Injecting Evidence into Public Policy and Discourse

Of course, 2020 is an election year in the U.S., which can add uncertainty on the policy front. Here in Washington, D.C., the National Academies have navigated the fractious political environment by maintaining strong relationships with members of Congress in both parties and with the executive branch agencies, including the White House Office of Science and Technology Policy. Decision-makers rely on our expert, objective advice for many challenging policy issues with science and technology at their core — as demonstrated by FY 2020 federal appropriations and defense authorization legislation, which will put into motion several new National Academies activities, ranging from developing ways to measure transportation resiliency in the event of natural disasters, to protecting American research and academic investments while ensuring academic openness, to examining the medical and economic impacts of pathogens that are increasingly resistant to antimicrobials.

The Academies also have the responsibility to convey to the public the importance and value of research and evidence in their everyday lives. Last November, the NAS hosted the first-ever TED@NAS, an exciting day of original science-centered TED Talks. The event brought together many diverse perspectives to celebrate science, inspire ideas and insights, and catalyze progress. And in these polarizing times, when science itself can become politicized, misinformation spreads quickly, and expertise is not trusted in some sectors, we are communicating in new ways directly to the public about the evidence on vaccine safety, climate change and extreme weather, and other issues prominent in public discourse. In February, for instance, we will host MisinfoCon@NASEM, which will bring together researchers, media content providers, and technology developers across platforms to discuss ways to build science and health literacy in the public and combat misleading or false information.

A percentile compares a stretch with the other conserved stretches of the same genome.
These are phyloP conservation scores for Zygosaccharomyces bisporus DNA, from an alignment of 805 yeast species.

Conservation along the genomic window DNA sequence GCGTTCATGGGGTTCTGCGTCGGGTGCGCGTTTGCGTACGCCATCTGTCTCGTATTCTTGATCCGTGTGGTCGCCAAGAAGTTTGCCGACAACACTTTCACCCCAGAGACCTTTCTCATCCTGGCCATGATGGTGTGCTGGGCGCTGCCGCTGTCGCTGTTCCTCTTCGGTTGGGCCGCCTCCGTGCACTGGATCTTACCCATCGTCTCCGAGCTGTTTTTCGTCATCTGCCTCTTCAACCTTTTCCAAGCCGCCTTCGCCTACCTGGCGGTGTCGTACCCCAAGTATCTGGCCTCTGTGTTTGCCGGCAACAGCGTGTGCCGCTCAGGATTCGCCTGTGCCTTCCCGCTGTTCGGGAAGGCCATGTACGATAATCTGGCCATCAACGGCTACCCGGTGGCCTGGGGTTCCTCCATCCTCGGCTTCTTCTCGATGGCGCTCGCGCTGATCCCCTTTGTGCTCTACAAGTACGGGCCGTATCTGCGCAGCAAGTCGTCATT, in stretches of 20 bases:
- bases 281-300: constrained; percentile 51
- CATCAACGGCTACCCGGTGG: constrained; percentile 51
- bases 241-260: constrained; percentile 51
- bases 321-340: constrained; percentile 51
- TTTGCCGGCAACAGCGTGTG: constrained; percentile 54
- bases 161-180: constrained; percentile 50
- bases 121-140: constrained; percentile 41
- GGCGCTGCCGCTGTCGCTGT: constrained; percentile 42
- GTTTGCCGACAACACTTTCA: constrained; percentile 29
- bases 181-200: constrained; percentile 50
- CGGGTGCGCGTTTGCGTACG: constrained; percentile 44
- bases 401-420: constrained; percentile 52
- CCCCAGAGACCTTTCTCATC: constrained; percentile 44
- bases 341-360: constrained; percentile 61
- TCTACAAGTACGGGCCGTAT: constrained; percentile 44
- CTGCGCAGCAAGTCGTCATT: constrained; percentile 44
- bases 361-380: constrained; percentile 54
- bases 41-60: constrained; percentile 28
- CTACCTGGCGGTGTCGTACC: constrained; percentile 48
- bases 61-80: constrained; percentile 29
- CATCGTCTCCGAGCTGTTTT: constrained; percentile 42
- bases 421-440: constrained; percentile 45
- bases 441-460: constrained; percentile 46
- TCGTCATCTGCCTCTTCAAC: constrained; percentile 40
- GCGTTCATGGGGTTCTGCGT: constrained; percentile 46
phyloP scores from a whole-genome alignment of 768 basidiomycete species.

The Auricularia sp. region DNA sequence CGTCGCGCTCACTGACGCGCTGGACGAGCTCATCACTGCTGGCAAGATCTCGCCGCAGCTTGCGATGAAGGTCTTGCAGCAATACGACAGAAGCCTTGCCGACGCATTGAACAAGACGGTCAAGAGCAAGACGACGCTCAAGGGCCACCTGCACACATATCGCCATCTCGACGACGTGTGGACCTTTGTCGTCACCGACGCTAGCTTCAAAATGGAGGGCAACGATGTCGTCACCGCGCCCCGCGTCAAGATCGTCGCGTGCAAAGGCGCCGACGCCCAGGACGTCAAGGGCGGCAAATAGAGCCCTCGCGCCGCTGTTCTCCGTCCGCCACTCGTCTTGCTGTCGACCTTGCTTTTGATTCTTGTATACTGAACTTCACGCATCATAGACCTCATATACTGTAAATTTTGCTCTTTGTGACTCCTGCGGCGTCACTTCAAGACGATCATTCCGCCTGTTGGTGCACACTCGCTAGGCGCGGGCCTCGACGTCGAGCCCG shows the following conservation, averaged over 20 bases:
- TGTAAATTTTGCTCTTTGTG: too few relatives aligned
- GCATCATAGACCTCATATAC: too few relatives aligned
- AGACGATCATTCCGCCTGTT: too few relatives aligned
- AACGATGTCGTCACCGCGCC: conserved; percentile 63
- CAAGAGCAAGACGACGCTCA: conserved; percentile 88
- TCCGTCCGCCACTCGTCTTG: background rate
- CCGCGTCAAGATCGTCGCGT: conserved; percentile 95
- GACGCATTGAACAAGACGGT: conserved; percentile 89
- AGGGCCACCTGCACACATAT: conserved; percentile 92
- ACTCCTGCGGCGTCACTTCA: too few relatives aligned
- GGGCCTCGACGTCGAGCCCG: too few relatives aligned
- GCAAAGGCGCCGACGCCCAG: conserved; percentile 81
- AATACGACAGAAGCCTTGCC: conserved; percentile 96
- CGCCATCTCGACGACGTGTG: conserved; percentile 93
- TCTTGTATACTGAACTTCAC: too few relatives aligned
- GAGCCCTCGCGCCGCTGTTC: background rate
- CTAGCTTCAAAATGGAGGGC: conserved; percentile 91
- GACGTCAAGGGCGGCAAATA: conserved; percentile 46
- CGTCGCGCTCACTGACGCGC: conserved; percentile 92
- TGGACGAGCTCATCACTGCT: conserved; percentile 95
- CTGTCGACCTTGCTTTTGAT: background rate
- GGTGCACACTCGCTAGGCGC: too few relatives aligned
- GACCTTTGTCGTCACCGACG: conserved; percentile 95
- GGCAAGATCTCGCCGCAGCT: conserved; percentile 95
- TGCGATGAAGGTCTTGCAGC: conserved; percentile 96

See Related Resources Below

Building New and Stronger International Collaboration

Amid shifting geopolitical alliances, the National Academies are working hard to continue to forge and strengthen our global partnerships. Increasingly, science, engineering, and medicine are international enterprises, and the challenges faced by one nation are shared by many. One such area is the emerging field of human genome editing. Since 2015, the NAS and NAM have convened two high-profile international summits to cultivate scientific, regulatory, and ethical principles to guide the development and use of new genome editing technologies. This year, an international commission — led by the NAM, NAS, and the Royal Society of the U.K. and with the participation of science academies around the world — will release a report that identifies clear scientific and technical requirements that should be met for any potential clinical application of heritable genome editing to go forward, should society deem it acceptable.